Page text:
How Social Media Causes Depression
In today’s world, people are more likely to be on social media than not. In the UK alone roughly 45% of people are on at least one social media platform — most are using several on a daily basis.
Despite how common social media is, there are few studies exploring what impact it has on factors like self-esteem, relationships, and mood.
Unfortunately, from the few studies, we do have available, it doesn’t look very good.
Frequent use of social media has been linked to clinical depression, anxiety, insomnia, poor self-esteem, and hyperactivity.
This science isn’t concrete, and there are some people who oppose the idea.
Does social media cause depression and anxiety, or do people who are already depressed and anxious tend to use social media more than others?
Let’s explore the idea and discuss the impact our obsession with social media has on our mental health.
Social Media & Self-Esteem
There are a lot of complexities that make studying the impact of social media on self-esteem fairly difficult. This is one of the reasons why we don’t have any conclusive data on this. Most of the research on this effect comes in the form of correlational or theoretical studies.
Nevertheless, here’s what we understand so far.
Social media is highly curated. Many of the popular social media influencers today are publishing highly staged and edited content. Even when we know the content we’re consuming has been curated, we still have the natural impulse to compare ourselves and measure how we stack up in comparison.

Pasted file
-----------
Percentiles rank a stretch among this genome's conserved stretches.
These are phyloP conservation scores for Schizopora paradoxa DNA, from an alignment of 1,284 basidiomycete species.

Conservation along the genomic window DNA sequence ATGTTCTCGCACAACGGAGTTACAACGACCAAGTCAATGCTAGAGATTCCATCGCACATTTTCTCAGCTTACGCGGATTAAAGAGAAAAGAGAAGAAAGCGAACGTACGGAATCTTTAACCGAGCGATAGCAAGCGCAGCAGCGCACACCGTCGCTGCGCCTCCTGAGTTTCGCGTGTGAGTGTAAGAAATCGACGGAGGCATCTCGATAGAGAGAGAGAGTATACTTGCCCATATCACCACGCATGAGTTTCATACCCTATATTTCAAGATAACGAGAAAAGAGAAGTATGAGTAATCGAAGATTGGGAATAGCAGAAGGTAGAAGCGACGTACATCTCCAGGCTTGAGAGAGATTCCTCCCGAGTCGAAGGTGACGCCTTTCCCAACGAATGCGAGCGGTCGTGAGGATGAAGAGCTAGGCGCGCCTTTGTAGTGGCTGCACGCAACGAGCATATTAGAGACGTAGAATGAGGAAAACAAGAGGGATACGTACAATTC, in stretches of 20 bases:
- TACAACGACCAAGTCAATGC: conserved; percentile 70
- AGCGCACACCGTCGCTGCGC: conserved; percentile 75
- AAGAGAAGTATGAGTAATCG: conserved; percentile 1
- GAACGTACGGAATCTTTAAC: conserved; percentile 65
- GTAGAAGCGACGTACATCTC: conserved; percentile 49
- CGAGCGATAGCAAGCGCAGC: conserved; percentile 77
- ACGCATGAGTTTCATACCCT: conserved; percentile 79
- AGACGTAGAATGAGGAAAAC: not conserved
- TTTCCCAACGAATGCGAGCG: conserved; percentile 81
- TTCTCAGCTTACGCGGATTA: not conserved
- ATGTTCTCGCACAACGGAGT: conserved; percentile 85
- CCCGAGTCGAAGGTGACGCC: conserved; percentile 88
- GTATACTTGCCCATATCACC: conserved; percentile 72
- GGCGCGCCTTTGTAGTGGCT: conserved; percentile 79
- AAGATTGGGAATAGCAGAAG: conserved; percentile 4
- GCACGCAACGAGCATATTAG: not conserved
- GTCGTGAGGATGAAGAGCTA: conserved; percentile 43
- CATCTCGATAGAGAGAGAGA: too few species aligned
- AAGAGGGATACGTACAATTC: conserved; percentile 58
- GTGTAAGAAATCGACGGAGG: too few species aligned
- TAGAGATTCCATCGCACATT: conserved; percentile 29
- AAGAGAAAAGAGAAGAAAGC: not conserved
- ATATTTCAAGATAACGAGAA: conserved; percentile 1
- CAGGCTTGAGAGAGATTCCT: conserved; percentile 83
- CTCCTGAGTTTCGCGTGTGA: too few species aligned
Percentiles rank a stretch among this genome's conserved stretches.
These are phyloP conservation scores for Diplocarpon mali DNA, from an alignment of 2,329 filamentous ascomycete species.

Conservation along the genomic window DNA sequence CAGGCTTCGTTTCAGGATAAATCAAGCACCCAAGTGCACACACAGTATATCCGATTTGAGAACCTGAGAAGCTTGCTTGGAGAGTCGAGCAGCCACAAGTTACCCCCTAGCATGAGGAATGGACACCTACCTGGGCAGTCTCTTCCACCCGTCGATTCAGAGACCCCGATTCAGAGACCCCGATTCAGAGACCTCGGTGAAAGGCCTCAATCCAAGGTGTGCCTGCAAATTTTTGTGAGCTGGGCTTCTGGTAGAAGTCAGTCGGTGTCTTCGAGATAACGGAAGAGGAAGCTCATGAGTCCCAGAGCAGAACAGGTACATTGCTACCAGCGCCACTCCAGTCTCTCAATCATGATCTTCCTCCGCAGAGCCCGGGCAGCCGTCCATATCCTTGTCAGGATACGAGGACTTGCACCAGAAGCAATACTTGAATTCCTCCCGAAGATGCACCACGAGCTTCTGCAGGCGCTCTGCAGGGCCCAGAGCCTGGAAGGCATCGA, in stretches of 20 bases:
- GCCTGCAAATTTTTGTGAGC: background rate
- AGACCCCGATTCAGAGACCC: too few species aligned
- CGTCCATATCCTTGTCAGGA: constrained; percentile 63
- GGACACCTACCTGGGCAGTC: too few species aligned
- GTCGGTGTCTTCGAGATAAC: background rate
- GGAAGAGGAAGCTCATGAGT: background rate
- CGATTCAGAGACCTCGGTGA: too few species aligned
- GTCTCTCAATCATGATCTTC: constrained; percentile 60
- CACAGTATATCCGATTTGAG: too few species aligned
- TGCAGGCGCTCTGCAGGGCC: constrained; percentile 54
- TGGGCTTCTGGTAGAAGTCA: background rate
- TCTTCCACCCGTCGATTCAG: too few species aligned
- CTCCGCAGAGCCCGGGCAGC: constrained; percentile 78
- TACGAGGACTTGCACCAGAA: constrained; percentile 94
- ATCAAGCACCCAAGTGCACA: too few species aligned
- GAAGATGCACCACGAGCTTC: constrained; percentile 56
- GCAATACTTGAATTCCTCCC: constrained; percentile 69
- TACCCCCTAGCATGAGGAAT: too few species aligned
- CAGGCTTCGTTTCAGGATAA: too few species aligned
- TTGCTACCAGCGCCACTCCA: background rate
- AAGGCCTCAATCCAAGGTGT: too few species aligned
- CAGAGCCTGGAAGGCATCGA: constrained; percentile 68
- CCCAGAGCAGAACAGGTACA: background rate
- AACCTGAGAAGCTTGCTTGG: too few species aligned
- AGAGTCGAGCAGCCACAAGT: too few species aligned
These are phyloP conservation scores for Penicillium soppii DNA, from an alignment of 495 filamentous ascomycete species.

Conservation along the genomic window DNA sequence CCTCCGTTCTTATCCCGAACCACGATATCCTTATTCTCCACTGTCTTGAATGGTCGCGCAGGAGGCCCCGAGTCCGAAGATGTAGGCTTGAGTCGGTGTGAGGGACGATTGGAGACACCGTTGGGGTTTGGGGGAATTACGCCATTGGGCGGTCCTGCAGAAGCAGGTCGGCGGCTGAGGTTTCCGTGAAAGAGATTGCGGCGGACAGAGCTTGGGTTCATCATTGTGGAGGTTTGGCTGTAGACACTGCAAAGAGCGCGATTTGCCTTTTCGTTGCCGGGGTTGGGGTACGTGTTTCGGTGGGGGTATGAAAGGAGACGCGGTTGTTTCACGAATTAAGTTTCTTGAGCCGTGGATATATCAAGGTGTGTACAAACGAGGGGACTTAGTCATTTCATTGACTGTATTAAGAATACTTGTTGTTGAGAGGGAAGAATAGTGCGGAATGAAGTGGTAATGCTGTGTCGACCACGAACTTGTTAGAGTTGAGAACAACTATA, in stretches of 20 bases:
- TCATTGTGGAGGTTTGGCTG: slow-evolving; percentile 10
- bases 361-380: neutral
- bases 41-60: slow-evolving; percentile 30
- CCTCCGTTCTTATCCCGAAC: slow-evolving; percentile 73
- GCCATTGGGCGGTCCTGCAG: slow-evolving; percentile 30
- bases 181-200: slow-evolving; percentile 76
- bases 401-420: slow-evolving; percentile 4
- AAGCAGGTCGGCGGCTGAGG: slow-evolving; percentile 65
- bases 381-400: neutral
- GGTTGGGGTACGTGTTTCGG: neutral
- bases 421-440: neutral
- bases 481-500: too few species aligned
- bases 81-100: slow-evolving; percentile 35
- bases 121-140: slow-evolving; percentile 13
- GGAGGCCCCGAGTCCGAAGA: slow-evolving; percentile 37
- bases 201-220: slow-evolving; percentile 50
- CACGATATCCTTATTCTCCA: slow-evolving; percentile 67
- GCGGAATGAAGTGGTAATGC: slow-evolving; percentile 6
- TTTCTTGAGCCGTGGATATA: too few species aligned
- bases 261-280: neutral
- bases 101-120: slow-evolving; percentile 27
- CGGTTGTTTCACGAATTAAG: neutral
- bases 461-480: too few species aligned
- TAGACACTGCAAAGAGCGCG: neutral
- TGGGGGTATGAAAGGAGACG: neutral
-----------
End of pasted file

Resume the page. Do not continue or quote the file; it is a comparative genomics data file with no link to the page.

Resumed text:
This concept is called “upward comparison” — the comparison we make to people we believe are better than us. This is opposed to “downward comparison”, which involves comparing ourselves to people we believe are less proficient than us in some way.
With social media, we make upward comparisons dozens, if not hundreds of times each day.
Oscar Ybarra, Ph.D., a professor at the University of Michigan has written profusely about the influence of social media on mental health. He believes that “what happens is that the more you use the platforms, the more social comparisons tend to induce, and that relates to these decrements in how people are feeling.”
Basically, social media forces us to compare ourselves to others — which is often based on a false representation of reality. Even in knowing this, we make upward comparisons that affect our subjective well-being and self-esteem.
Social Media & Depression
In 2018, a group of researchers at the University of Pennsylvania in the United States recruited 143 undergraduates to explore whether or not social media makes us feel more depressed. Students were randomly assigned into two groups — the first group was instructed to limit social media to 30 minutes per day or less, the other could continue to use social media as they saw fit for the following 3-weeks.
Researchers were granted access to the participant’s phone usage data to record how much time was spent on each social media platform.
The study found that the treatment group experienced significantly less loneliness and depression compared to the group using social media normally. Both groups experienced a decrease in anxiety scores — which the research group suggested was likely a benefit from consciously monitoring social media usage.